Transcript of Alchemical notes

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Acetic acid and Cupric Sulfate:


The Cupric is in insufficient quantities to cause any noticeable reaction.

Acetic acid and Gypsum:


Made a particularly bad smell, but little else that was productive.

Acetic acid and Sodium Chloride:


Very tasty when combined with fried potatoes at room temperature.

Acetic acid and Dihydrogen Monoxide:


The Dihydrogen Monoxide served only to dilute the Acetic acid at room temperature.

Acetic acid and Cupric Ore Powder:


The powdered form of Cupric Ore allowed a lower than usual melting temperature, but the end product was non-usable.

Acetic acid and Tin Ore powder:


Similar results to those made using Cupric Ore.

Cupric Sulfate and Dihyrdogen Monoxide:


A blue compound was produced, along with heat.

Cupric Sulfate and Gypsum:


At room temperature, no useful product was created.

Cupric Sulfate and Sodium Chloride:


A pungent odour was released when combined.

Cupric Sulfate and Cupric Ore powder:


The Cupric did not react with each other at room temperature.

Cupric Sulfate and Tin Ore powder:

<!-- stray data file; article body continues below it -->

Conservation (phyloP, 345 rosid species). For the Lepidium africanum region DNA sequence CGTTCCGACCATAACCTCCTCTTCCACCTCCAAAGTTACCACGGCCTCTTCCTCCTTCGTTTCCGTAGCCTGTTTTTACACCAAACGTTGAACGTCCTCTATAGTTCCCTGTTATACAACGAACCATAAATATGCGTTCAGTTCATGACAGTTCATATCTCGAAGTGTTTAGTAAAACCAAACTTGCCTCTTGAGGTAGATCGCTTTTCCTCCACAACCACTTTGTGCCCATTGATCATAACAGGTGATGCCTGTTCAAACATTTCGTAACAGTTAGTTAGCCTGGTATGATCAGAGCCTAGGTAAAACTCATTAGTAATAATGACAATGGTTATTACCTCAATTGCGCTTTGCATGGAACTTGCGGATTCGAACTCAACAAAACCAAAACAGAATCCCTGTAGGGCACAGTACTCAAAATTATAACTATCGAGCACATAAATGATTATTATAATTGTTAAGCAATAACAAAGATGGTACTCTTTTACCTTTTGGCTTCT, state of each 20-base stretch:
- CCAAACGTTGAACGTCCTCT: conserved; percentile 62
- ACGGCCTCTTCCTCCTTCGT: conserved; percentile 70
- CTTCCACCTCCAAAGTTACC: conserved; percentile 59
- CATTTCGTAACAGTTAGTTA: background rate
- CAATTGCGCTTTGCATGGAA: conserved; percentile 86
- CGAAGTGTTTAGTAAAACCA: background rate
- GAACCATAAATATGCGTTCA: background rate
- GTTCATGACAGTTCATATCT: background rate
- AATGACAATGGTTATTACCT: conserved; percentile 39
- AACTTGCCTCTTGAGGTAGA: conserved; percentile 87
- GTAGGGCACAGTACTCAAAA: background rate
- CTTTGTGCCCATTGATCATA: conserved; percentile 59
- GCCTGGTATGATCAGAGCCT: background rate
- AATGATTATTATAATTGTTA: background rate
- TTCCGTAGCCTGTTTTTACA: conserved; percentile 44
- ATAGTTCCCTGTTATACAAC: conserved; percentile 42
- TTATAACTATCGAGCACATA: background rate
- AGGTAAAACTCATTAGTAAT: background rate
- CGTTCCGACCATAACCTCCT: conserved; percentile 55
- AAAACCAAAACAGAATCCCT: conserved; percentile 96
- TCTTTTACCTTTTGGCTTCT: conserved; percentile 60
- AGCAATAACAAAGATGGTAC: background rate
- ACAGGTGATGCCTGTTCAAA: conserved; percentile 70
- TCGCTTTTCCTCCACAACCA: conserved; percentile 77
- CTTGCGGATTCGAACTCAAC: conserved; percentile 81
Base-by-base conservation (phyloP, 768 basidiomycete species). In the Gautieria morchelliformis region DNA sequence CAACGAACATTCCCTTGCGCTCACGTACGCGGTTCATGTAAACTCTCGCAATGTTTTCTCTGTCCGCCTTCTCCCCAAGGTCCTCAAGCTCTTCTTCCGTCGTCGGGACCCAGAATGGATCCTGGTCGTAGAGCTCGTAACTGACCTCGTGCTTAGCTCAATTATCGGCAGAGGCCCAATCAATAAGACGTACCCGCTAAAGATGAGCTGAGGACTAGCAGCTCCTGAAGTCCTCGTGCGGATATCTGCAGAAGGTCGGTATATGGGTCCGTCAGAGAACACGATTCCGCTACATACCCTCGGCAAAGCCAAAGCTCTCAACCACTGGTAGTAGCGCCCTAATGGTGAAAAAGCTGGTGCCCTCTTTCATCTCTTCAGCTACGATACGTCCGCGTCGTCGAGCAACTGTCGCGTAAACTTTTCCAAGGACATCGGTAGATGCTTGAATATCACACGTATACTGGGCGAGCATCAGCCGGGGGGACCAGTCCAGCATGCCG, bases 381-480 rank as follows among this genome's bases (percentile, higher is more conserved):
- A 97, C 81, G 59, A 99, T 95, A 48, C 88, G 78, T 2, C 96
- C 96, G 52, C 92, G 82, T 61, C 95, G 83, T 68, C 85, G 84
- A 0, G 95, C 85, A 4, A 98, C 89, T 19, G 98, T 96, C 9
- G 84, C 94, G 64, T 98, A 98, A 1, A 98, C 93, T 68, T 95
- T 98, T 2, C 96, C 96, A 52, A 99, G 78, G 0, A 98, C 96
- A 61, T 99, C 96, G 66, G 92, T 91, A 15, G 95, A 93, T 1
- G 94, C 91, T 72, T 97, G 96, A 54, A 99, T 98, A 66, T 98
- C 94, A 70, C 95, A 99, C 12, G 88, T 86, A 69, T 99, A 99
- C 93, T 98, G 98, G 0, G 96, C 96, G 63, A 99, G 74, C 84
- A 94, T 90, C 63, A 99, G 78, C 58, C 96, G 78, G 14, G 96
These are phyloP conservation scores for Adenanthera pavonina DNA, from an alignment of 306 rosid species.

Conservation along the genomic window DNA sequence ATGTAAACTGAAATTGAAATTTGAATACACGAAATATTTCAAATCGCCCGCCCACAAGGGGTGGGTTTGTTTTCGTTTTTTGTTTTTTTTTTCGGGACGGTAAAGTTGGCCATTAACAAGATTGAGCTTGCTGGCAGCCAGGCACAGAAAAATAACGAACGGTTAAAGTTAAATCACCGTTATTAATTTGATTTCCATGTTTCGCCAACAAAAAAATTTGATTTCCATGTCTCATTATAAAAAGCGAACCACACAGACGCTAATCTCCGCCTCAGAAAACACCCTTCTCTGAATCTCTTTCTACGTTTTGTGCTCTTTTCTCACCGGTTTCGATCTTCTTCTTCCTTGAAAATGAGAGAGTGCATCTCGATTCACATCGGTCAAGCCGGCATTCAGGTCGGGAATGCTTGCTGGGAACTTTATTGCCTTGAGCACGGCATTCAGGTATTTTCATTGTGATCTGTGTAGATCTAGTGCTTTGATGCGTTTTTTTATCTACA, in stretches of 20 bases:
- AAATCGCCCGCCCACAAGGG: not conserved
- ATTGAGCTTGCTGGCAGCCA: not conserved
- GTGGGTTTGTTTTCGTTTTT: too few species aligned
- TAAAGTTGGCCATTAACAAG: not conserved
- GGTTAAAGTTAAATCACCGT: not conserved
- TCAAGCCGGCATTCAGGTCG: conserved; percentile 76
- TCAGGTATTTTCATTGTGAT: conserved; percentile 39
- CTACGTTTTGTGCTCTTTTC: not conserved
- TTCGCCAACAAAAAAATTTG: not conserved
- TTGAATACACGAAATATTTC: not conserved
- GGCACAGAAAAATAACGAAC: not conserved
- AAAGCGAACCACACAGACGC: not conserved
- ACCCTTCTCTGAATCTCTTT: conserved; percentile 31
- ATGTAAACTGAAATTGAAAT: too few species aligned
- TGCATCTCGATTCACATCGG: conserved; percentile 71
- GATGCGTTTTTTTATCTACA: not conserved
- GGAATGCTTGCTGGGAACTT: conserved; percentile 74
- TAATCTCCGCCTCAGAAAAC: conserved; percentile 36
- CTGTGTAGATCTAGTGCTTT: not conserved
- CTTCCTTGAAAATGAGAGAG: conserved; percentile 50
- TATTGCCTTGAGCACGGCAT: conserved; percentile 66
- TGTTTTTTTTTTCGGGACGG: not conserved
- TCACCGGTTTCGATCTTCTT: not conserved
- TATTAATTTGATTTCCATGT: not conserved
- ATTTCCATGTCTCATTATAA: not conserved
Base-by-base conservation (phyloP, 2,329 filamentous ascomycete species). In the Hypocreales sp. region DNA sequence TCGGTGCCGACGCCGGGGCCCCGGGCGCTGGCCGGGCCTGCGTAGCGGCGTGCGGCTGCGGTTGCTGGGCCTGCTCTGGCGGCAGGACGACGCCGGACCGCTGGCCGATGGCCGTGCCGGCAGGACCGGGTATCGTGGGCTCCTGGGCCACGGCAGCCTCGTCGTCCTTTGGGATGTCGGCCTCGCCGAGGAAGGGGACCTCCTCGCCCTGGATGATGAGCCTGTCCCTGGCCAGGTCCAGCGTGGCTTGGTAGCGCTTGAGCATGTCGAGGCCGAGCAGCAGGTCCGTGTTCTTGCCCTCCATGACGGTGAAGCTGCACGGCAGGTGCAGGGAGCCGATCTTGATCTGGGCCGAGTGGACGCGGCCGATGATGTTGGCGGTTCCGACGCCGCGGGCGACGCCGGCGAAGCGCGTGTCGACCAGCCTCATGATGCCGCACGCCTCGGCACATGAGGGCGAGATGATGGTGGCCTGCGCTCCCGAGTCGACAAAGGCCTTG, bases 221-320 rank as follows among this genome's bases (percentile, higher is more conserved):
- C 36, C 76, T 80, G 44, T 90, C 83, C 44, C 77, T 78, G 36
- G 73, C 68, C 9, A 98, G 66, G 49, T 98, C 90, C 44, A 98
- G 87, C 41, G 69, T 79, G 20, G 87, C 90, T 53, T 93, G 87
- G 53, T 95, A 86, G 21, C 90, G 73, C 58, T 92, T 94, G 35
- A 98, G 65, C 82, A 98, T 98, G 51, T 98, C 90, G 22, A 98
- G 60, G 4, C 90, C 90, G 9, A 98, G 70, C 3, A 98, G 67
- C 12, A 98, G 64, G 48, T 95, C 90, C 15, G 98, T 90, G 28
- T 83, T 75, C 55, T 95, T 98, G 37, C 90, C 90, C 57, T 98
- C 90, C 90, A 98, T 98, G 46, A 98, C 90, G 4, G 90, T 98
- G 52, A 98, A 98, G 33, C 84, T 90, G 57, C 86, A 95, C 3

Similar results to those shown with Cupric Ore, despite the increased solubility involved with the powdered form.

Gypsum and Dihydrogen Monoxide:


A white liquid compound was formed that quickly cooled at room temperature to a white heat resistant solid very similar to plaster. Heat was also produced, although not in the same quantity as Cupric Sulfate with Dihydrogen Monoxide.

Gypsum and Sodium Chloride:


The two did not seem to noticably mix together at room temperature.

Gypsum and Cupric Ore:


The gypsum seems quite resistant to most compounds at normal room temperature.

Gypsum and Tin Ore:


Again, very similar results as those shown with Cupric Ore.

Sodium Chloride and Dihydrogen Monoxide:


At room temperature, the Sodium Chloride dissolves quite easily. Dissolution is faster at higher temperatures.

Sodium Chloride and Cupric Ore:


No visible combination at room temperature.

Sodium Chloride and Tin Ore:


Another very similar result as with Cupric Ore.

Cupric Ore Powder and Tin Ore Powder:


When both ores are in particulate form, a much lower than usual bonding temperature can be obtained. When combined at a moderate heat (my laboratory heating apparatus) I was able to form liquid Bronze quite easily, which cooled to form a standard Bronze Bar at a temperature far lower than that required to produce in mass at a furnace.

Nitrous Monoxide:

Was not able to perform an experimentation using this substance, as the gaseous form would always escape when the vial was opened.